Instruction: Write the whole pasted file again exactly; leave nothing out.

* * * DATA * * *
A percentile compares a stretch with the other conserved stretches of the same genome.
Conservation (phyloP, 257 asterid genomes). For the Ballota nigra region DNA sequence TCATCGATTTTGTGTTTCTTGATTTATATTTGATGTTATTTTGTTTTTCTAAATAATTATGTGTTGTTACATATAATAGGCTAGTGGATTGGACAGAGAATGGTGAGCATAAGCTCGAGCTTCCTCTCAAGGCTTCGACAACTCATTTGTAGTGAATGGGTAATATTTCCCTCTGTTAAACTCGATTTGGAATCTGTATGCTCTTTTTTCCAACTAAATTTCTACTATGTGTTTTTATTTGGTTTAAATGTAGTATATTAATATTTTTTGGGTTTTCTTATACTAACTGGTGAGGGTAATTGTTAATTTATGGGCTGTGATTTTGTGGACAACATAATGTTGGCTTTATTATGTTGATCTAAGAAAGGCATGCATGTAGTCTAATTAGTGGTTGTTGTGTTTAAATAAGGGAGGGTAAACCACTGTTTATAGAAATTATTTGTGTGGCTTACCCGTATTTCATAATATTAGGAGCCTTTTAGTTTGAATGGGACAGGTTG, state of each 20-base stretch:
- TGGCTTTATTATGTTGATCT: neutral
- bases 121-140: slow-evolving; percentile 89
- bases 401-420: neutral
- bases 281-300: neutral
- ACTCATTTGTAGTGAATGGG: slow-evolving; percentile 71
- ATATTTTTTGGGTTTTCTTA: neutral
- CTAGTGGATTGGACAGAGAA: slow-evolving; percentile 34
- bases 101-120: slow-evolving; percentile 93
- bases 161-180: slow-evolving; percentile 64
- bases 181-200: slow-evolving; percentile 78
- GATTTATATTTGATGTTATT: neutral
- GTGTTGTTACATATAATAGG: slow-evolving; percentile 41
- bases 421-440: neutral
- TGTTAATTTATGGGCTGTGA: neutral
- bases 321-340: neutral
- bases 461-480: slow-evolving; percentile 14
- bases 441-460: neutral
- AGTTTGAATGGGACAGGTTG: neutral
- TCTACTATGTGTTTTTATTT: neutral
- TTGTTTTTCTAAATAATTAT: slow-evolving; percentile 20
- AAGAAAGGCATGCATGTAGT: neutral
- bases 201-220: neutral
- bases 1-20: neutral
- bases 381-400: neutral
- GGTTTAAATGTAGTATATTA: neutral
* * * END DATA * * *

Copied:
A percentile compares a stretch with the other conserved stretches of the same genome.
Conservation (phyloP, 257 asterid genomes). For the Ballota nigra region DNA sequence TCATCGATTTTGTGTTTCTTGATTTATATTTGATGTTATTTTGTTTTTCTAAATAATTATGTGTTGTTACATATAATAGGCTAGTGGATTGGACAGAGAATGGTGAGCATAAGCTCGAGCTTCCTCTCAAGGCTTCGACAACTCATTTGTAGTGAATGGGTAATATTTCCCTCTGTTAAACTCGATTTGGAATCTGTATGCTCTTTTTTCCAACTAAATTTCTACTATGTGTTTTTATTTGGTTTAAATGTAGTATATTAATATTTTTTGGGTTTTCTTATACTAACTGGTGAGGGTAATTGTTAATTTATGGGCTGTGATTTTGTGGACAACATAATGTTGGCTTTATTATGTTGATCTAAGAAAGGCATGCATGTAGTCTAATTAGTGGTTGTTGTGTTTAAATAAGGGAGGGTAAACCACTGTTTATAGAAATTATTTGTGTGGCTTACCCGTATTTCATAATATTAGGAGCCTTTTAGTTTGAATGGGACAGGTTG, state of each 20-base stretch:
- TGGCTTTATTATGTTGATCT: neutral
- bases 121-140: slow-evolving; percentile 89
- bases 401-420: neutral
- bases 281-300: neutral
- ACTCATTTGTAGTGAATGGG: slow-evolving; percentile 71
- ATATTTTTTGGGTTTTCTTA: neutral
- CTAGTGGATTGGACAGAGAA: slow-evolving; percentile 34
- bases 101-120: slow-evolving; percentile 93
- bases 161-180: slow-evolving; percentile 64
- bases 181-200: slow-evolving; percentile 78
- GATTTATATTTGATGTTATT: neutral
- GTGTTGTTACATATAATAGG: slow-evolving; percentile 41
- bases 421-440: neutral
- TGTTAATTTATGGGCTGTGA: neutral
- bases 321-340: neutral
- bases 461-480: slow-evolving; percentile 14
- bases 441-460: neutral
- AGTTTGAATGGGACAGGTTG: neutral
- TCTACTATGTGTTTTTATTT: neutral
- TTGTTTTTCTAAATAATTAT: slow-evolving; percentile 20
- AAGAAAGGCATGCATGTAGT: neutral
- bases 201-220: neutral
- bases 1-20: neutral
- bases 381-400: neutral
- GGTTTAAATGTAGTATATTA: neutral